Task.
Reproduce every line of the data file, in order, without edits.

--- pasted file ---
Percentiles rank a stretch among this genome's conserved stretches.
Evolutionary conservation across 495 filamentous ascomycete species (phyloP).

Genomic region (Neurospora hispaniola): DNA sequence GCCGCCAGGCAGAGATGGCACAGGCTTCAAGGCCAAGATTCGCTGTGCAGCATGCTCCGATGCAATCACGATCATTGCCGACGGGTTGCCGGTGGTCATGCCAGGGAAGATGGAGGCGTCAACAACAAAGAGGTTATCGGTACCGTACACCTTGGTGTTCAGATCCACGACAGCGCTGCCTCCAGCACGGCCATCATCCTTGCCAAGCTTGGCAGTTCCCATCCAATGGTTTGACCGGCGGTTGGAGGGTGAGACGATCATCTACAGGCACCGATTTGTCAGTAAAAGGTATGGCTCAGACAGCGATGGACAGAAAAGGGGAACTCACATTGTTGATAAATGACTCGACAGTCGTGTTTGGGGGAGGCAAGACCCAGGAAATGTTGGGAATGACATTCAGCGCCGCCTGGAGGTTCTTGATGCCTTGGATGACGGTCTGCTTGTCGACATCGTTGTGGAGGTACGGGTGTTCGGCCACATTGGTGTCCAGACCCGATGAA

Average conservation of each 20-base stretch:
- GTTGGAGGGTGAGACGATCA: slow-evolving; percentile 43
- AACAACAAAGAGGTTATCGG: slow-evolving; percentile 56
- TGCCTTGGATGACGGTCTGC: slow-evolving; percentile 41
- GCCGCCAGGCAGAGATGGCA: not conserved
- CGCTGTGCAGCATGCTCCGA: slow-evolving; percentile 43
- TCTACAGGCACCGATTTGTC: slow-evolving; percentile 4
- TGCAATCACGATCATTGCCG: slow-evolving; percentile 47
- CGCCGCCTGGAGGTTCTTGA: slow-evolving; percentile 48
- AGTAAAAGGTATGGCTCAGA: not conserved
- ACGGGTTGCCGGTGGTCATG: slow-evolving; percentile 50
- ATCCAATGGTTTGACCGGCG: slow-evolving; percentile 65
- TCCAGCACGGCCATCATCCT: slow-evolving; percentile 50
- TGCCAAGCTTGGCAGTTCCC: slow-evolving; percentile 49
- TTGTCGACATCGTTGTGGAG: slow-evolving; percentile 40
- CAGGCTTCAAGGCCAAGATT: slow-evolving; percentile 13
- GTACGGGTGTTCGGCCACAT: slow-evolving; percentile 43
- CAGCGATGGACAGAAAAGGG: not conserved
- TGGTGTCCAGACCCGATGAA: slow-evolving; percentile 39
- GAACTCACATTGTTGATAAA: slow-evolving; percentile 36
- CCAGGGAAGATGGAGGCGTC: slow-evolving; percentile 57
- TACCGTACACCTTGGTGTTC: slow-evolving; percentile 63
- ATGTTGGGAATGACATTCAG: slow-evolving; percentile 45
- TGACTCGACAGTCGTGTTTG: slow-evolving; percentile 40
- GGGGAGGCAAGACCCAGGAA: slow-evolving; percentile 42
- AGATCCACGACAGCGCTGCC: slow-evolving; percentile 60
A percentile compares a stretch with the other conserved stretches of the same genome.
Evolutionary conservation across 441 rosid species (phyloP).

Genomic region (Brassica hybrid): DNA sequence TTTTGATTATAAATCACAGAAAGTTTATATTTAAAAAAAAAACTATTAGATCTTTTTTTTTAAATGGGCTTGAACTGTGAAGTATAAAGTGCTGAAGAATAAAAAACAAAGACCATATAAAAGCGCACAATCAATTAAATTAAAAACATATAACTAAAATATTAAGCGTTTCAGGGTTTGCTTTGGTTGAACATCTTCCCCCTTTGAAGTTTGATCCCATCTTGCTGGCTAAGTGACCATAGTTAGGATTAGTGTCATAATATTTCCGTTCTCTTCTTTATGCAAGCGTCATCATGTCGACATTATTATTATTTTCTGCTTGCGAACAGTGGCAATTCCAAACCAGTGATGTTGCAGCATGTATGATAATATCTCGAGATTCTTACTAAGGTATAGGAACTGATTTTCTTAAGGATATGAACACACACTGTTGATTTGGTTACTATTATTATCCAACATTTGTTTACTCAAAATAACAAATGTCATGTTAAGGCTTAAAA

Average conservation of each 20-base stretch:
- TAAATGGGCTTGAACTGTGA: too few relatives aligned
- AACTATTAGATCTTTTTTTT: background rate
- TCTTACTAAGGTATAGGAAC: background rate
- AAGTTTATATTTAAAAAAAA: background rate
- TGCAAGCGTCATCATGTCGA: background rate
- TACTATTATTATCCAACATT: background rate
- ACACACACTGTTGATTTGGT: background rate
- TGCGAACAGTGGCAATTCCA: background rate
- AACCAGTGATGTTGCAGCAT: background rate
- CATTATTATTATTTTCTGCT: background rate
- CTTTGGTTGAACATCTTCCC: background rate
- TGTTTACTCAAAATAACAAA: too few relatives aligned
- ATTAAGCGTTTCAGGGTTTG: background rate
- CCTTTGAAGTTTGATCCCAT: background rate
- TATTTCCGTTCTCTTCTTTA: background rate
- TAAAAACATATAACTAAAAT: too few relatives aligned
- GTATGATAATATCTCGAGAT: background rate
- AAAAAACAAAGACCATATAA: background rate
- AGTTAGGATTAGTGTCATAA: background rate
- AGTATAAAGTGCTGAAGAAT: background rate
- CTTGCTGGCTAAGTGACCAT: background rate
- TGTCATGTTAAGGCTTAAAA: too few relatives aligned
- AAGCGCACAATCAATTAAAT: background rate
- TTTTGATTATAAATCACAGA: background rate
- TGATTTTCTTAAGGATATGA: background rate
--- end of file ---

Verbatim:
Percentiles rank a stretch among this genome's conserved stretches.
Evolutionary conservation across 495 filamentous ascomycete species (phyloP).

Genomic region (Neurospora hispaniola): DNA sequence GCCGCCAGGCAGAGATGGCACAGGCTTCAAGGCCAAGATTCGCTGTGCAGCATGCTCCGATGCAATCACGATCATTGCCGACGGGTTGCCGGTGGTCATGCCAGGGAAGATGGAGGCGTCAACAACAAAGAGGTTATCGGTACCGTACACCTTGGTGTTCAGATCCACGACAGCGCTGCCTCCAGCACGGCCATCATCCTTGCCAAGCTTGGCAGTTCCCATCCAATGGTTTGACCGGCGGTTGGAGGGTGAGACGATCATCTACAGGCACCGATTTGTCAGTAAAAGGTATGGCTCAGACAGCGATGGACAGAAAAGGGGAACTCACATTGTTGATAAATGACTCGACAGTCGTGTTTGGGGGAGGCAAGACCCAGGAAATGTTGGGAATGACATTCAGCGCCGCCTGGAGGTTCTTGATGCCTTGGATGACGGTCTGCTTGTCGACATCGTTGTGGAGGTACGGGTGTTCGGCCACATTGGTGTCCAGACCCGATGAA

Average conservation of each 20-base stretch:
- GTTGGAGGGTGAGACGATCA: slow-evolving; percentile 43
- AACAACAAAGAGGTTATCGG: slow-evolving; percentile 56
- TGCCTTGGATGACGGTCTGC: slow-evolving; percentile 41
- GCCGCCAGGCAGAGATGGCA: not conserved
- CGCTGTGCAGCATGCTCCGA: slow-evolving; percentile 43
- TCTACAGGCACCGATTTGTC: slow-evolving; percentile 4
- TGCAATCACGATCATTGCCG: slow-evolving; percentile 47
- CGCCGCCTGGAGGTTCTTGA: slow-evolving; percentile 48
- AGTAAAAGGTATGGCTCAGA: not conserved
- ACGGGTTGCCGGTGGTCATG: slow-evolving; percentile 50
- ATCCAATGGTTTGACCGGCG: slow-evolving; percentile 65
- TCCAGCACGGCCATCATCCT: slow-evolving; percentile 50
- TGCCAAGCTTGGCAGTTCCC: slow-evolving; percentile 49
- TTGTCGACATCGTTGTGGAG: slow-evolving; percentile 40
- CAGGCTTCAAGGCCAAGATT: slow-evolving; percentile 13
- GTACGGGTGTTCGGCCACAT: slow-evolving; percentile 43
- CAGCGATGGACAGAAAAGGG: not conserved
- TGGTGTCCAGACCCGATGAA: slow-evolving; percentile 39
- GAACTCACATTGTTGATAAA: slow-evolving; percentile 36
- CCAGGGAAGATGGAGGCGTC: slow-evolving; percentile 57
- TACCGTACACCTTGGTGTTC: slow-evolving; percentile 63
- ATGTTGGGAATGACATTCAG: slow-evolving; percentile 45
- TGACTCGACAGTCGTGTTTG: slow-evolving; percentile 40
- GGGGAGGCAAGACCCAGGAA: slow-evolving; percentile 42
- AGATCCACGACAGCGCTGCC: slow-evolving; percentile 60
A percentile compares a stretch with the other conserved stretches of the same genome.
Evolutionary conservation across 441 rosid species (phyloP).

Genomic region (Brassica hybrid): DNA sequence TTTTGATTATAAATCACAGAAAGTTTATATTTAAAAAAAAAACTATTAGATCTTTTTTTTTAAATGGGCTTGAACTGTGAAGTATAAAGTGCTGAAGAATAAAAAACAAAGACCATATAAAAGCGCACAATCAATTAAATTAAAAACATATAACTAAAATATTAAGCGTTTCAGGGTTTGCTTTGGTTGAACATCTTCCCCCTTTGAAGTTTGATCCCATCTTGCTGGCTAAGTGACCATAGTTAGGATTAGTGTCATAATATTTCCGTTCTCTTCTTTATGCAAGCGTCATCATGTCGACATTATTATTATTTTCTGCTTGCGAACAGTGGCAATTCCAAACCAGTGATGTTGCAGCATGTATGATAATATCTCGAGATTCTTACTAAGGTATAGGAACTGATTTTCTTAAGGATATGAACACACACTGTTGATTTGGTTACTATTATTATCCAACATTTGTTTACTCAAAATAACAAATGTCATGTTAAGGCTTAAAA

Average conservation of each 20-base stretch:
- TAAATGGGCTTGAACTGTGA: too few relatives aligned
- AACTATTAGATCTTTTTTTT: background rate
- TCTTACTAAGGTATAGGAAC: background rate
- AAGTTTATATTTAAAAAAAA: background rate
- TGCAAGCGTCATCATGTCGA: background rate
- TACTATTATTATCCAACATT: background rate
- ACACACACTGTTGATTTGGT: background rate
- TGCGAACAGTGGCAATTCCA: background rate
- AACCAGTGATGTTGCAGCAT: background rate
- CATTATTATTATTTTCTGCT: background rate
- CTTTGGTTGAACATCTTCCC: background rate
- TGTTTACTCAAAATAACAAA: too few relatives aligned
- ATTAAGCGTTTCAGGGTTTG: background rate
- CCTTTGAAGTTTGATCCCAT: background rate
- TATTTCCGTTCTCTTCTTTA: background rate
- TAAAAACATATAACTAAAAT: too few relatives aligned
- GTATGATAATATCTCGAGAT: background rate
- AAAAAACAAAGACCATATAA: background rate
- AGTTAGGATTAGTGTCATAA: background rate
- AGTATAAAGTGCTGAAGAAT: background rate
- CTTGCTGGCTAAGTGACCAT: background rate
- TGTCATGTTAAGGCTTAAAA: too few relatives aligned
- AAGCGCACAATCAATTAAAT: background rate
- TTTTGATTATAAATCACAGA: background rate
- TGATTTTCTTAAGGATATGA: background rate